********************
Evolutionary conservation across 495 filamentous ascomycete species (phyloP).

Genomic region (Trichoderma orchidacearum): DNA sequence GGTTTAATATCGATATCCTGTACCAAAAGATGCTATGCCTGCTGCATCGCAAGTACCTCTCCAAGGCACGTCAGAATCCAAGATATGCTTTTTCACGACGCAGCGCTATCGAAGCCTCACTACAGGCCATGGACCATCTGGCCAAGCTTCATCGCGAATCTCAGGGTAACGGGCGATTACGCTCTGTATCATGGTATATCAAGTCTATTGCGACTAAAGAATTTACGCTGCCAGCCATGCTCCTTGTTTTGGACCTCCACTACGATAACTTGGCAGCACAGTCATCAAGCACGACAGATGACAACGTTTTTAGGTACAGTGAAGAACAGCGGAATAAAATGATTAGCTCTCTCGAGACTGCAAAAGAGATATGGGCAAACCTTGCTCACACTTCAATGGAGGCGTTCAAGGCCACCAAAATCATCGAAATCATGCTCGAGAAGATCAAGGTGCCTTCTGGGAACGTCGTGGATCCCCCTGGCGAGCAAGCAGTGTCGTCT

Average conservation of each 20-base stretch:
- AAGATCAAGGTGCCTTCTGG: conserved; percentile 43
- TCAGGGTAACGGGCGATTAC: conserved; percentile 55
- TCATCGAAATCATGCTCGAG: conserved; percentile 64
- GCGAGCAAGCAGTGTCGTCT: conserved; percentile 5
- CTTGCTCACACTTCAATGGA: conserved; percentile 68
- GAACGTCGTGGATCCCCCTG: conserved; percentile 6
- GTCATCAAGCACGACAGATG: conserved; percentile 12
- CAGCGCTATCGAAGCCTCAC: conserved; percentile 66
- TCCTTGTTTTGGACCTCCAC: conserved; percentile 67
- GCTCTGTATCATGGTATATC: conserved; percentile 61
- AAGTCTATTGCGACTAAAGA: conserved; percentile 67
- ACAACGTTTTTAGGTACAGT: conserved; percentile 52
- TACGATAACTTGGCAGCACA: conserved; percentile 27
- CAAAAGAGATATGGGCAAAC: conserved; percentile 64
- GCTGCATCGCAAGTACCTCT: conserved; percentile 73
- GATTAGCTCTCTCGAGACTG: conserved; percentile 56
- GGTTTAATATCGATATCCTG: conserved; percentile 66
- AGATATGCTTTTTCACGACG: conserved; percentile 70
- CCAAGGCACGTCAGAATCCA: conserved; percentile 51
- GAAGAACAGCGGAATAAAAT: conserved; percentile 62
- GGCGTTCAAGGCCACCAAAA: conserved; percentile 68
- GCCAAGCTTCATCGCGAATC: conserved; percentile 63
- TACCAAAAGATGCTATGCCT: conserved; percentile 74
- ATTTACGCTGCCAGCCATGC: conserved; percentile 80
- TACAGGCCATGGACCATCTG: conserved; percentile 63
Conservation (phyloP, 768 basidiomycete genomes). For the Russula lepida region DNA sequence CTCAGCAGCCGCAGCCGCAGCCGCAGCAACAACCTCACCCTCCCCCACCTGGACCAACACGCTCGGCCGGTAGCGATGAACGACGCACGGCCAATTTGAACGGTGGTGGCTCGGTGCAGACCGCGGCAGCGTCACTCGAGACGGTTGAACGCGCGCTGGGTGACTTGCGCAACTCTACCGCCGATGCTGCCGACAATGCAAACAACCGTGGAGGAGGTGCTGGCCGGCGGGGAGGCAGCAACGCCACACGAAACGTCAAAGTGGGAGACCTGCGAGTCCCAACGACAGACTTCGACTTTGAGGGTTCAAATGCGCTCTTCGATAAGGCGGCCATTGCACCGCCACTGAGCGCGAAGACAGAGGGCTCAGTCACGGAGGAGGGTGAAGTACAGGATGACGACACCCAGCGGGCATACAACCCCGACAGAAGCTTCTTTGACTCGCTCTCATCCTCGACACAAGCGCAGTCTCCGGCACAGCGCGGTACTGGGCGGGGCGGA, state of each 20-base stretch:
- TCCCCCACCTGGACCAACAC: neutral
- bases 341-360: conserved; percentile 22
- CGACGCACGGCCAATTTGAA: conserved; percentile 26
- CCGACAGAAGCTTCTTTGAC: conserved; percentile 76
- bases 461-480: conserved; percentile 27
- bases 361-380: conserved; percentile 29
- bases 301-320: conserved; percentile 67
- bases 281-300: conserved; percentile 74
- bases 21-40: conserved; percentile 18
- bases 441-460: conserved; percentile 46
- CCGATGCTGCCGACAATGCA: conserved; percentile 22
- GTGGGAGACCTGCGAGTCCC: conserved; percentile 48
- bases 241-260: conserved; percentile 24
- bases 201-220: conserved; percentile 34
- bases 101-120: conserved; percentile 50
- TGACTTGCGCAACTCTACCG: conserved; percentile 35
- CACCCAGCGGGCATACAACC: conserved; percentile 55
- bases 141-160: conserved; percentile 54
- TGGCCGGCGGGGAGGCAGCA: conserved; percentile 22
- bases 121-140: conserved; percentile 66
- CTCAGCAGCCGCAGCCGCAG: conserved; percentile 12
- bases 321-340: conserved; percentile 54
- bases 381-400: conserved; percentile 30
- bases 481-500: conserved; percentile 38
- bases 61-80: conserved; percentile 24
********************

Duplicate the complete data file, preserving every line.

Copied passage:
Evolutionary conservation across 495 filamentous ascomycete species (phyloP).

Genomic region (Trichoderma orchidacearum): DNA sequence GGTTTAATATCGATATCCTGTACCAAAAGATGCTATGCCTGCTGCATCGCAAGTACCTCTCCAAGGCACGTCAGAATCCAAGATATGCTTTTTCACGACGCAGCGCTATCGAAGCCTCACTACAGGCCATGGACCATCTGGCCAAGCTTCATCGCGAATCTCAGGGTAACGGGCGATTACGCTCTGTATCATGGTATATCAAGTCTATTGCGACTAAAGAATTTACGCTGCCAGCCATGCTCCTTGTTTTGGACCTCCACTACGATAACTTGGCAGCACAGTCATCAAGCACGACAGATGACAACGTTTTTAGGTACAGTGAAGAACAGCGGAATAAAATGATTAGCTCTCTCGAGACTGCAAAAGAGATATGGGCAAACCTTGCTCACACTTCAATGGAGGCGTTCAAGGCCACCAAAATCATCGAAATCATGCTCGAGAAGATCAAGGTGCCTTCTGGGAACGTCGTGGATCCCCCTGGCGAGCAAGCAGTGTCGTCT

Average conservation of each 20-base stretch:
- AAGATCAAGGTGCCTTCTGG: conserved; percentile 43
- TCAGGGTAACGGGCGATTAC: conserved; percentile 55
- TCATCGAAATCATGCTCGAG: conserved; percentile 64
- GCGAGCAAGCAGTGTCGTCT: conserved; percentile 5
- CTTGCTCACACTTCAATGGA: conserved; percentile 68
- GAACGTCGTGGATCCCCCTG: conserved; percentile 6
- GTCATCAAGCACGACAGATG: conserved; percentile 12
- CAGCGCTATCGAAGCCTCAC: conserved; percentile 66
- TCCTTGTTTTGGACCTCCAC: conserved; percentile 67
- GCTCTGTATCATGGTATATC: conserved; percentile 61
- AAGTCTATTGCGACTAAAGA: conserved; percentile 67
- ACAACGTTTTTAGGTACAGT: conserved; percentile 52
- TACGATAACTTGGCAGCACA: conserved; percentile 27
- CAAAAGAGATATGGGCAAAC: conserved; percentile 64
- GCTGCATCGCAAGTACCTCT: conserved; percentile 73
- GATTAGCTCTCTCGAGACTG: conserved; percentile 56
- GGTTTAATATCGATATCCTG: conserved; percentile 66
- AGATATGCTTTTTCACGACG: conserved; percentile 70
- CCAAGGCACGTCAGAATCCA: conserved; percentile 51
- GAAGAACAGCGGAATAAAAT: conserved; percentile 62
- GGCGTTCAAGGCCACCAAAA: conserved; percentile 68
- GCCAAGCTTCATCGCGAATC: conserved; percentile 63
- TACCAAAAGATGCTATGCCT: conserved; percentile 74
- ATTTACGCTGCCAGCCATGC: conserved; percentile 80
- TACAGGCCATGGACCATCTG: conserved; percentile 63
Conservation (phyloP, 768 basidiomycete genomes). For the Russula lepida region DNA sequence CTCAGCAGCCGCAGCCGCAGCCGCAGCAACAACCTCACCCTCCCCCACCTGGACCAACACGCTCGGCCGGTAGCGATGAACGACGCACGGCCAATTTGAACGGTGGTGGCTCGGTGCAGACCGCGGCAGCGTCACTCGAGACGGTTGAACGCGCGCTGGGTGACTTGCGCAACTCTACCGCCGATGCTGCCGACAATGCAAACAACCGTGGAGGAGGTGCTGGCCGGCGGGGAGGCAGCAACGCCACACGAAACGTCAAAGTGGGAGACCTGCGAGTCCCAACGACAGACTTCGACTTTGAGGGTTCAAATGCGCTCTTCGATAAGGCGGCCATTGCACCGCCACTGAGCGCGAAGACAGAGGGCTCAGTCACGGAGGAGGGTGAAGTACAGGATGACGACACCCAGCGGGCATACAACCCCGACAGAAGCTTCTTTGACTCGCTCTCATCCTCGACACAAGCGCAGTCTCCGGCACAGCGCGGTACTGGGCGGGGCGGA, state of each 20-base stretch:
- TCCCCCACCTGGACCAACAC: neutral
- bases 341-360: conserved; percentile 22
- CGACGCACGGCCAATTTGAA: conserved; percentile 26
- CCGACAGAAGCTTCTTTGAC: conserved; percentile 76
- bases 461-480: conserved; percentile 27
- bases 361-380: conserved; percentile 29
- bases 301-320: conserved; percentile 67
- bases 281-300: conserved; percentile 74
- bases 21-40: conserved; percentile 18
- bases 441-460: conserved; percentile 46
- CCGATGCTGCCGACAATGCA: conserved; percentile 22
- GTGGGAGACCTGCGAGTCCC: conserved; percentile 48
- bases 241-260: conserved; percentile 24
- bases 201-220: conserved; percentile 34
- bases 101-120: conserved; percentile 50
- TGACTTGCGCAACTCTACCG: conserved; percentile 35
- CACCCAGCGGGCATACAACC: conserved; percentile 55
- bases 141-160: conserved; percentile 54
- TGGCCGGCGGGGAGGCAGCA: conserved; percentile 22
- bases 121-140: conserved; percentile 66
- CTCAGCAGCCGCAGCCGCAG: conserved; percentile 12
- bases 321-340: conserved; percentile 54
- bases 381-400: conserved; percentile 30
- bases 481-500: conserved; percentile 38
- bases 61-80: conserved; percentile 24